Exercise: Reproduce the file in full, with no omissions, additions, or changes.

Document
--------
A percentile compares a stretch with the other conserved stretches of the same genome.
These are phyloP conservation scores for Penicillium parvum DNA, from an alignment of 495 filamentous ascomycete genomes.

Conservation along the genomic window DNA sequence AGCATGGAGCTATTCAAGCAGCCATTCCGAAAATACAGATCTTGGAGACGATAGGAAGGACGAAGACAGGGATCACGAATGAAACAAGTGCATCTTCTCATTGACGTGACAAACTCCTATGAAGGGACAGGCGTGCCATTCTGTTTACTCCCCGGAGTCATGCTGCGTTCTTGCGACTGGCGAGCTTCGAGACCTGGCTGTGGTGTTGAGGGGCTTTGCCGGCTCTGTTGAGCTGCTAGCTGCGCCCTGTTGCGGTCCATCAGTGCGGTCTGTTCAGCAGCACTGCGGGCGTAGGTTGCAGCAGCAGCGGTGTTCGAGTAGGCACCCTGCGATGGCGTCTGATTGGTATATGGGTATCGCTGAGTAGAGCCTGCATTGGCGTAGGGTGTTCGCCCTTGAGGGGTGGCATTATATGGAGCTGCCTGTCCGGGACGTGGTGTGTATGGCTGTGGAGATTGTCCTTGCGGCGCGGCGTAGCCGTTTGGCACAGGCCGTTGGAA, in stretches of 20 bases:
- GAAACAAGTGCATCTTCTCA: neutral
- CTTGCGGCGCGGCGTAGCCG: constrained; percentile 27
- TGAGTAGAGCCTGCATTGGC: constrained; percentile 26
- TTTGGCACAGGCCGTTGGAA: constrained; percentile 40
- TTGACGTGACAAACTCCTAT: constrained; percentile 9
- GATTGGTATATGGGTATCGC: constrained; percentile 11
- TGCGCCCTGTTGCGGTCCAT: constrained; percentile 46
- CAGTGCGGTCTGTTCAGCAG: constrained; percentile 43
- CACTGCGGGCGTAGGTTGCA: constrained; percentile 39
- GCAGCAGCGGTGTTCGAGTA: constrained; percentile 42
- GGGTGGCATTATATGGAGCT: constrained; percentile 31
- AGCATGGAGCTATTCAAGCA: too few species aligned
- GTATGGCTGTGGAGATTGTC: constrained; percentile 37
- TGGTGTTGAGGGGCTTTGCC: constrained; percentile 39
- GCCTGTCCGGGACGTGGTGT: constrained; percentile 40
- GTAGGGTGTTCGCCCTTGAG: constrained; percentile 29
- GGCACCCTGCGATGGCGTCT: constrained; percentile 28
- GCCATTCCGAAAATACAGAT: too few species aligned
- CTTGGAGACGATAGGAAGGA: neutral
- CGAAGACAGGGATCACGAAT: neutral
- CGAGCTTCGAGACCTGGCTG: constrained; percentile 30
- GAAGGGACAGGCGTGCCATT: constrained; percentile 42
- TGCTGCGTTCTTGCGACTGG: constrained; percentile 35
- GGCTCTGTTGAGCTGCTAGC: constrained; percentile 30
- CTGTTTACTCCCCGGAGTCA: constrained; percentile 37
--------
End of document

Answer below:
A percentile compares a stretch with the other conserved stretches of the same genome.
These are phyloP conservation scores for Penicillium parvum DNA, from an alignment of 495 filamentous ascomycete genomes.

Conservation along the genomic window DNA sequence AGCATGGAGCTATTCAAGCAGCCATTCCGAAAATACAGATCTTGGAGACGATAGGAAGGACGAAGACAGGGATCACGAATGAAACAAGTGCATCTTCTCATTGACGTGACAAACTCCTATGAAGGGACAGGCGTGCCATTCTGTTTACTCCCCGGAGTCATGCTGCGTTCTTGCGACTGGCGAGCTTCGAGACCTGGCTGTGGTGTTGAGGGGCTTTGCCGGCTCTGTTGAGCTGCTAGCTGCGCCCTGTTGCGGTCCATCAGTGCGGTCTGTTCAGCAGCACTGCGGGCGTAGGTTGCAGCAGCAGCGGTGTTCGAGTAGGCACCCTGCGATGGCGTCTGATTGGTATATGGGTATCGCTGAGTAGAGCCTGCATTGGCGTAGGGTGTTCGCCCTTGAGGGGTGGCATTATATGGAGCTGCCTGTCCGGGACGTGGTGTGTATGGCTGTGGAGATTGTCCTTGCGGCGCGGCGTAGCCGTTTGGCACAGGCCGTTGGAA, in stretches of 20 bases:
- GAAACAAGTGCATCTTCTCA: neutral
- CTTGCGGCGCGGCGTAGCCG: constrained; percentile 27
- TGAGTAGAGCCTGCATTGGC: constrained; percentile 26
- TTTGGCACAGGCCGTTGGAA: constrained; percentile 40
- TTGACGTGACAAACTCCTAT: constrained; percentile 9
- GATTGGTATATGGGTATCGC: constrained; percentile 11
- TGCGCCCTGTTGCGGTCCAT: constrained; percentile 46
- CAGTGCGGTCTGTTCAGCAG: constrained; percentile 43
- CACTGCGGGCGTAGGTTGCA: constrained; percentile 39
- GCAGCAGCGGTGTTCGAGTA: constrained; percentile 42
- GGGTGGCATTATATGGAGCT: constrained; percentile 31
- AGCATGGAGCTATTCAAGCA: too few species aligned
- GTATGGCTGTGGAGATTGTC: constrained; percentile 37
- TGGTGTTGAGGGGCTTTGCC: constrained; percentile 39
- GCCTGTCCGGGACGTGGTGT: constrained; percentile 40
- GTAGGGTGTTCGCCCTTGAG: constrained; percentile 29
- GGCACCCTGCGATGGCGTCT: constrained; percentile 28
- GCCATTCCGAAAATACAGAT: too few species aligned
- CTTGGAGACGATAGGAAGGA: neutral
- CGAAGACAGGGATCACGAAT: neutral
- CGAGCTTCGAGACCTGGCTG: constrained; percentile 30
- GAAGGGACAGGCGTGCCATT: constrained; percentile 42
- TGCTGCGTTCTTGCGACTGG: constrained; percentile 35
- GGCTCTGTTGAGCTGCTAGC: constrained; percentile 30
- CTGTTTACTCCCCGGAGTCA: constrained; percentile 37